While WA remains the most affordable state in Australia for first homebuyers, prices are on the rise and many West Aussies are struggling to save the money needed to make owning a home a reality. It’s not just the deposit that’s needed, there’s also stamp duty, finance costs, conveyancing fees and moving costs to factor into the equation.
Although there are some incentives available for first homebuyers, many (like the First Home Owner Grant) only apply if you’re building. So where does that leave you if you’re buying an established home?
Here are a few tips to help you get into the market sooner.
Don’t aim too high – It doesn’t have to be your forever home. While your dream may be a house on a block of land, it may be more realistic to start off with a unit or townhouse. To give you an idea, Perth’s median house value is currently $495,000 while the median unit price is around $385,000. That’s an enormous difference!
Look further afield – Properties closer to the city and waterways are generally more expensive than those in the outer suburbs. Again, you need to remember that your first home doesn’t have to be your forever home (for most people today, it isn’t). If buying in a less desirable suburb that is further away from work and the beach etc. than you would like means you will be able to buy your first property sooner, then it would be in your interest to be open to that.
Find a guarantor – If you’re looking to buy your first home but need help getting there, enlisting the help of a guarantor may be just what you need. Your guarantor, which is usually an immediate family member like a parent, allows the equity in their own property to be used as additional security for your loan. The primary security for the loan will be your property, but the lender will also take a mortgage over your guarantor’s property. This mortgage will not support the loan directly but will be used to support a guarantee from your guarantor. Just be aware that if you default on your home loan, the guarantor becomes responsible for paying your debt, so this is not an arrangement to enter into lightly for either party.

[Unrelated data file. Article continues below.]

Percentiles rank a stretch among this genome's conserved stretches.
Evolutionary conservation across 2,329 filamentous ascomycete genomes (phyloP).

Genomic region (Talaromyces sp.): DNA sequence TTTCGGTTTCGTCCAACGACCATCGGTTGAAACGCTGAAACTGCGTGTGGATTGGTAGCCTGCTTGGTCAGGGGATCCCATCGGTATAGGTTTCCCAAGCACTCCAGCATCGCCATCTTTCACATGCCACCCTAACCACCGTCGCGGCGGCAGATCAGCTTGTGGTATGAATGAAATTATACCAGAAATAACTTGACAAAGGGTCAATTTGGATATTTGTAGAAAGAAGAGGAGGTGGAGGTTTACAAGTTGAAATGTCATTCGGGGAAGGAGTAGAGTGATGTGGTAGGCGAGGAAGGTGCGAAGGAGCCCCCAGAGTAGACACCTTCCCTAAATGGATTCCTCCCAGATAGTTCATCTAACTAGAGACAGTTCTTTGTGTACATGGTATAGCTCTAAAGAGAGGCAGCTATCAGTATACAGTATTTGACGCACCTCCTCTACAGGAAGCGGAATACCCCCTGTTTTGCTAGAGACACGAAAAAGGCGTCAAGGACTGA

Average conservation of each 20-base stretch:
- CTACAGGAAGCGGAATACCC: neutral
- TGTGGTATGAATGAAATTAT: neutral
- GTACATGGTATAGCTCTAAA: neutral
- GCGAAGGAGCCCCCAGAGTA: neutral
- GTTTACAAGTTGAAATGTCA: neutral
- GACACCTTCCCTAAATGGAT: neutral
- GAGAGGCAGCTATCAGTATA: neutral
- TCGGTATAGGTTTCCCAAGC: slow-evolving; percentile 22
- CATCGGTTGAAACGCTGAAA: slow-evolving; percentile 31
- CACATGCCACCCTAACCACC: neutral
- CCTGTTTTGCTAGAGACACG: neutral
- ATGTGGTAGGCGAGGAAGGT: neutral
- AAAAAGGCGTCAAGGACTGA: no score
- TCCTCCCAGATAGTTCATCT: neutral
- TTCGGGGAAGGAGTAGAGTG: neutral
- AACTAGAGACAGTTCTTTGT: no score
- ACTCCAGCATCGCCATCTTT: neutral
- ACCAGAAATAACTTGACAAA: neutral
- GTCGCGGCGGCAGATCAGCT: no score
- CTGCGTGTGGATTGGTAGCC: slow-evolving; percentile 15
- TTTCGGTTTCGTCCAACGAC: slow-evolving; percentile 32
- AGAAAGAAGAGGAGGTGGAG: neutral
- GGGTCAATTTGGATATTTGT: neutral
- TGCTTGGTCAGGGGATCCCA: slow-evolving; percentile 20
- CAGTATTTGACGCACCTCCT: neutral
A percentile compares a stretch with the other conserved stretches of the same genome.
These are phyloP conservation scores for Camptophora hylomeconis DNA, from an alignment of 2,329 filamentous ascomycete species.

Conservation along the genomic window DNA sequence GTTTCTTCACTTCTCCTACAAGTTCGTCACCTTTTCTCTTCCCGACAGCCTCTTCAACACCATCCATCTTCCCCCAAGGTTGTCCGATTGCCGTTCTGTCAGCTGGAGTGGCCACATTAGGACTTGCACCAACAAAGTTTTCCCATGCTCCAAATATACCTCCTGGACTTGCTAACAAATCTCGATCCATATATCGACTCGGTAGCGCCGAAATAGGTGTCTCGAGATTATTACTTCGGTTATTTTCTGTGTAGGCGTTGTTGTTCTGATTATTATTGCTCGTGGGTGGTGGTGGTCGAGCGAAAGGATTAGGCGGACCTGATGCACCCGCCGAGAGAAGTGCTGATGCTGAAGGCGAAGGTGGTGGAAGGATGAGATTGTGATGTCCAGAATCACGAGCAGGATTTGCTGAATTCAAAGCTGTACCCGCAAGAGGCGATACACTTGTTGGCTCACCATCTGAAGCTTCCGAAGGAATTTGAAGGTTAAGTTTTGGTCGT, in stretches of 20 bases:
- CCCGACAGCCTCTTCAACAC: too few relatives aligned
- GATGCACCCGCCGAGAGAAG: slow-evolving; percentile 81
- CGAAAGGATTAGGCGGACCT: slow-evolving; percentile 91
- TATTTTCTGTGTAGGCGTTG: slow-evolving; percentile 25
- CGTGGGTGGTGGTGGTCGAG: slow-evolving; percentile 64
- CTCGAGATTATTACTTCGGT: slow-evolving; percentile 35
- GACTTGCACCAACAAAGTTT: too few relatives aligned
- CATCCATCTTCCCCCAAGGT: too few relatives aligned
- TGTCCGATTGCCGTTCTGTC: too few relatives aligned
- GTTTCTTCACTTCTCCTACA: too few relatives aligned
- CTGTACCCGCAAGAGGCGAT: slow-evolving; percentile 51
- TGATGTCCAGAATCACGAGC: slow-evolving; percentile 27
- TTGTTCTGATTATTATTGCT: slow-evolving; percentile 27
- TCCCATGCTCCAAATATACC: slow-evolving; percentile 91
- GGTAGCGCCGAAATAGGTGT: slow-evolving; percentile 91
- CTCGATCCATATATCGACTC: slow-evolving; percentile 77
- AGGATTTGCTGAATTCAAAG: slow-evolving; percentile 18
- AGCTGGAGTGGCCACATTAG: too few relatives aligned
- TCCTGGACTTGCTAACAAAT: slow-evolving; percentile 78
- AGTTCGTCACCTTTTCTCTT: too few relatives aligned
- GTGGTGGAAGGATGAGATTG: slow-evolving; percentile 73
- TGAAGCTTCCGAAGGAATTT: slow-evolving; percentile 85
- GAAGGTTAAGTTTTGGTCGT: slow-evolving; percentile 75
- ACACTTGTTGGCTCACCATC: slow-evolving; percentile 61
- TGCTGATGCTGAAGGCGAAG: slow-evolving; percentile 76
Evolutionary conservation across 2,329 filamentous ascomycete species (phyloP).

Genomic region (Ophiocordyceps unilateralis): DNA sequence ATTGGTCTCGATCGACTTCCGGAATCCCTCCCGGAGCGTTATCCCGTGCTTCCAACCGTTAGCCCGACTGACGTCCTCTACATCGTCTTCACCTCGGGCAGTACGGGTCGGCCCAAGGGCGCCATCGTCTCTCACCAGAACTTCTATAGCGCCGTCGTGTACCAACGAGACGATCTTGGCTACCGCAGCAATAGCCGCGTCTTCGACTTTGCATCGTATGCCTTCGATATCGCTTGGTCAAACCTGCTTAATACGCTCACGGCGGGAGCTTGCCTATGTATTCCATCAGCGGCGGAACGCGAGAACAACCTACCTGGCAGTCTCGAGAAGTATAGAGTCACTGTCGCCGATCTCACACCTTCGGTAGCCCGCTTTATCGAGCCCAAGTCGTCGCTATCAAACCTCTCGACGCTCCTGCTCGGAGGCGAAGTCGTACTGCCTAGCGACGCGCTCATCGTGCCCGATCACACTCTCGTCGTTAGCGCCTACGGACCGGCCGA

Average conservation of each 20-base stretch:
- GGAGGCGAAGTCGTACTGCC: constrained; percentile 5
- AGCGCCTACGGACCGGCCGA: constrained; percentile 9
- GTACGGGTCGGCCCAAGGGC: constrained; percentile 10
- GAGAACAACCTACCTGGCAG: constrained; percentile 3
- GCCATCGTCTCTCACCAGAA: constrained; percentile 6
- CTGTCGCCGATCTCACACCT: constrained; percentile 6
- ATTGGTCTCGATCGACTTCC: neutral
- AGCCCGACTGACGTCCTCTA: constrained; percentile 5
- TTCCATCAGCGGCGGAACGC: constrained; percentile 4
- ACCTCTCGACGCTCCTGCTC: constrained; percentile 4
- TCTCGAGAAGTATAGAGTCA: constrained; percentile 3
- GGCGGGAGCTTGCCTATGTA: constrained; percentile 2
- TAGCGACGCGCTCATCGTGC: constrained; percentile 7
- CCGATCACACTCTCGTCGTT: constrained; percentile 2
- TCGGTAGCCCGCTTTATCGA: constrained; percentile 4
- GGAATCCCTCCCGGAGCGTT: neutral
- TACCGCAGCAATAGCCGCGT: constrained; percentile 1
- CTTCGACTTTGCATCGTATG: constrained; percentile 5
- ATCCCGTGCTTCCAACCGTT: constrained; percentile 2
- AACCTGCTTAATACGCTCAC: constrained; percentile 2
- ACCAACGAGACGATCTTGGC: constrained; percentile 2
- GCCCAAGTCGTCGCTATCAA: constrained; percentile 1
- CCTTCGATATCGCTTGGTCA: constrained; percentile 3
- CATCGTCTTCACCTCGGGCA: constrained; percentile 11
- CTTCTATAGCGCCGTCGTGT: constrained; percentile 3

Shared ownership – If you can’t imagine how you could ever afford to save up the deposit and buy on your own, perhaps you could consider buying with a close friend or family member, like a sibling. They would then become a co-borrower on the loan. This way you would split the deposit and share the equity and loan commitments between you. This option may be better suited for those looking to invest rather than live in the house themselves. If you are looking to go into co-ownership ensure you do it with someone you trust and always seek legal advice if you decide to go down this path to avoid problems in the future.